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A very similar problem was covered in this tutorial: Introduction to Game Development. The relevant part of the video is at 1:44, explaining with diagrams and code snippets.

Notice 14-tilemap.py exhibits the clipping problem, but it is fixed in 15-blocker-sides.py

I can't exactly explain why the last tutorial example doesn't clip while your code does, but I think it has something to do with:

  • Conditional collision response based on the type of tile (which edges are actually active.)
  • The player is always 'falling.' Although the player seems to be resting on a tile, the player is actually repeatedly falling through the tile, then being pushed back to the top. (The self.resting member in the code is only used to check if the player can jump. Despite this I can't get the player to do a 'double' jump from a wall. Theoretically it might be possible, though)
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I ran into almost the exact same problem in a game that I'm working on currently. The way I resolved it was to store the area of the overlapping portion when testing for collisions, and then handling those collisions based on their priority (largest area first), then double checking each collision to see if it had already been resolved by an earlier handling.

In your example, the area of the x-axis collision would be greater than the y-axis, so it would be handled first. Then before attempting to handle the y-axis collision, it would check and see that it is no longer colliding after being moved on the x-axis. :)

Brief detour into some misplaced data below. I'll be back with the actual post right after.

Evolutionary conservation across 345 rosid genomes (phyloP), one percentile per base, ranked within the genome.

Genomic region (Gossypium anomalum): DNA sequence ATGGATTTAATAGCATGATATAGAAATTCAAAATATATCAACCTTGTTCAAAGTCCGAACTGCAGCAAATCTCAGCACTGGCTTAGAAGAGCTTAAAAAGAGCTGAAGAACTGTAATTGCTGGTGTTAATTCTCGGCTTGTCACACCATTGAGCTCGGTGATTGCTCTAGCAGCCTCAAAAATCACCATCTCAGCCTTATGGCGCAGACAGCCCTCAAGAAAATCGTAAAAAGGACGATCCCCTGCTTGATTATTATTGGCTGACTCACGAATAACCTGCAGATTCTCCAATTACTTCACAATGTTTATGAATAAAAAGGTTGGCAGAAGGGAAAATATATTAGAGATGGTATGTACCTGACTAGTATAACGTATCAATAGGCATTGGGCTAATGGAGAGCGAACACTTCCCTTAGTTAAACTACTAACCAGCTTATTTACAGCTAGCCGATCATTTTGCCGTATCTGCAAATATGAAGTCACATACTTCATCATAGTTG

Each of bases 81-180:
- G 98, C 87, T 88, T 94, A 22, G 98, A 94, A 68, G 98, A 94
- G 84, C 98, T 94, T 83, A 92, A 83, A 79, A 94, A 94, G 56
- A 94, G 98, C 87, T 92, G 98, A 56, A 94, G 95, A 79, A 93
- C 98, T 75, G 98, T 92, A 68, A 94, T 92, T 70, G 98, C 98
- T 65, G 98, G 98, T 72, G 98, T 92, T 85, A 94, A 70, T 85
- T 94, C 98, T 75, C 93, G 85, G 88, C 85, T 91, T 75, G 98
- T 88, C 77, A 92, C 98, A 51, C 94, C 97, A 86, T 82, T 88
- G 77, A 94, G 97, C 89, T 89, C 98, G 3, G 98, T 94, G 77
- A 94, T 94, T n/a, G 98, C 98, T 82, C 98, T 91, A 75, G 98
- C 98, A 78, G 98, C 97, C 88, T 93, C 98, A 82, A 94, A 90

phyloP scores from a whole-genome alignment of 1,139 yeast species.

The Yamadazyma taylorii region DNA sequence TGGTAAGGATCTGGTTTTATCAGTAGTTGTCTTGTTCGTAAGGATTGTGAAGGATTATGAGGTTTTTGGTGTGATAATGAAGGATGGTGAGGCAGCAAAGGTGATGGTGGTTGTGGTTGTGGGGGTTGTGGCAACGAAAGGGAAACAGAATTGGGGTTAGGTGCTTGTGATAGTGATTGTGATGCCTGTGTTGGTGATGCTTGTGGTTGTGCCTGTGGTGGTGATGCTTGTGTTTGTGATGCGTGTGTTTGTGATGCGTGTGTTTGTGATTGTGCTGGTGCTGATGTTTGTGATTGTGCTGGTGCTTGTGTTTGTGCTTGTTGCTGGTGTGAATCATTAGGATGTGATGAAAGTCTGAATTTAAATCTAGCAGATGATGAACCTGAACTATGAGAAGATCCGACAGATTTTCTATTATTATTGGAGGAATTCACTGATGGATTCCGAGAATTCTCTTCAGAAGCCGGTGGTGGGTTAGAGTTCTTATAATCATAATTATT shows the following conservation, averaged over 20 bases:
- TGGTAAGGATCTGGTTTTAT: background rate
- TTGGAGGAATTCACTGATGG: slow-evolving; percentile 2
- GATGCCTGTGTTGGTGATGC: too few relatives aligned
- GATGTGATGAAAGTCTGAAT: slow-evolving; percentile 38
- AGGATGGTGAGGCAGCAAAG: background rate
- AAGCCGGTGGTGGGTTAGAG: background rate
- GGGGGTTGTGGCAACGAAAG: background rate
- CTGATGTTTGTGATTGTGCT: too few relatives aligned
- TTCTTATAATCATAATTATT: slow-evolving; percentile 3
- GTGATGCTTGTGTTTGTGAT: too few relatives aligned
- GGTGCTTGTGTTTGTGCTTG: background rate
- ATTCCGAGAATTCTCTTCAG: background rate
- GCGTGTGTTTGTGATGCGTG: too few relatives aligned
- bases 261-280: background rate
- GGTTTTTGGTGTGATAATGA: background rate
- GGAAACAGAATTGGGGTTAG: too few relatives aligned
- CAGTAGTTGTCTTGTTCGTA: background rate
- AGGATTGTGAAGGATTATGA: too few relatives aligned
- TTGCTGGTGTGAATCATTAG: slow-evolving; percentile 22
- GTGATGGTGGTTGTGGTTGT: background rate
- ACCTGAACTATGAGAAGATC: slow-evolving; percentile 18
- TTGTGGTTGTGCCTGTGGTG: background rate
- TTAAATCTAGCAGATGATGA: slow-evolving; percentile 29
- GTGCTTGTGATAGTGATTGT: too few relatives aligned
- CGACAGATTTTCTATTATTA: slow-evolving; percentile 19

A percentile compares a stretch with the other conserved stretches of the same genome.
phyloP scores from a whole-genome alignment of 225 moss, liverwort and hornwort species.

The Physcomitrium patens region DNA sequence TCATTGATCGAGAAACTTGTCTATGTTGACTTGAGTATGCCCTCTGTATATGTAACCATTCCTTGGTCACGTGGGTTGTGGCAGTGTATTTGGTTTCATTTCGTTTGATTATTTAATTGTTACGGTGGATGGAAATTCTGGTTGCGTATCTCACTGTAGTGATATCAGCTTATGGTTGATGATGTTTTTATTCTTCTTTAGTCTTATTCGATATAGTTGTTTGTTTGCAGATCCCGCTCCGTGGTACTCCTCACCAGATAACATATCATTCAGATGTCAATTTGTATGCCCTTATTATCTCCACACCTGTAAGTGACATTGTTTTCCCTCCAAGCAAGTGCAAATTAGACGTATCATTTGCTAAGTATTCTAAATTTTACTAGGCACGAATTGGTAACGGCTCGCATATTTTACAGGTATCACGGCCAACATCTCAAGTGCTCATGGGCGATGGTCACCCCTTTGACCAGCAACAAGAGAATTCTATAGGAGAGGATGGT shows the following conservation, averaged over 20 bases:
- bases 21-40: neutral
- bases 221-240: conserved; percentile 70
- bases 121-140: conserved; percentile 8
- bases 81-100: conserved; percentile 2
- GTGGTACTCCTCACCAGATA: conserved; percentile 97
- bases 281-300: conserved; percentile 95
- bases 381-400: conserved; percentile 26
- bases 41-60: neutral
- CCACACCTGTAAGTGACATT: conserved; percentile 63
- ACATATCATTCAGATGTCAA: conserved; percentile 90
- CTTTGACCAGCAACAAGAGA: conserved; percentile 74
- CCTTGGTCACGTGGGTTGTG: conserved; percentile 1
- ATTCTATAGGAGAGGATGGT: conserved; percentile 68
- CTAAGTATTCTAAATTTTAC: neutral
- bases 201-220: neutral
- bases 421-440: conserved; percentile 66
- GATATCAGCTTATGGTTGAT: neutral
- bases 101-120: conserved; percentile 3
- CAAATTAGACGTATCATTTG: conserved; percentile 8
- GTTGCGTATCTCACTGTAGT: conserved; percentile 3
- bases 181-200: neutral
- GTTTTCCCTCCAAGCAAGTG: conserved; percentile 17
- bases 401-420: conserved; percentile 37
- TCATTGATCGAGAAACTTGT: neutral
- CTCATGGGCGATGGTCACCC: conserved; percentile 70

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Another method (which I answered the question Byte56 linked to) would be to check if the collision resolution puts the character in an empty spot or not. So in your problem, you get a collision from the inside rectangle's ceiling to move it up, which would be illegal (as you're still in collision with another tile). Instead you only move it if it you're moved into a free space (such as how the collision from the upper tile would move you to the left), and once you find that collision, you are done.

The answer I gave had code, but it became overly complicated. I'd keep track of all collisions within that timeframe and only take the one which lead to a free space. However if there were none, I think I resorted to resetting the character's position to its last position, however that's really ugly and maybe you would rather try implementing something like the original Mario where he just moves in one direction or something when no free space resolution is possible. Also you could sort that list of collision resolutions and only move to the freespace with the shortest distance (I think that solution would be the most preferable, although I didn't code for that).

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I've only done3 SAT in 3D so maybe I'm not getting this right. If I understand your problem it could be due to getting contacts with a contact axis that should not be possible, resulting in player acting like there is a floor. One workaround could maybe be to use a circle shape for your caracter instead, then you will only get contact axes in the x-axis direction when hitting a wall.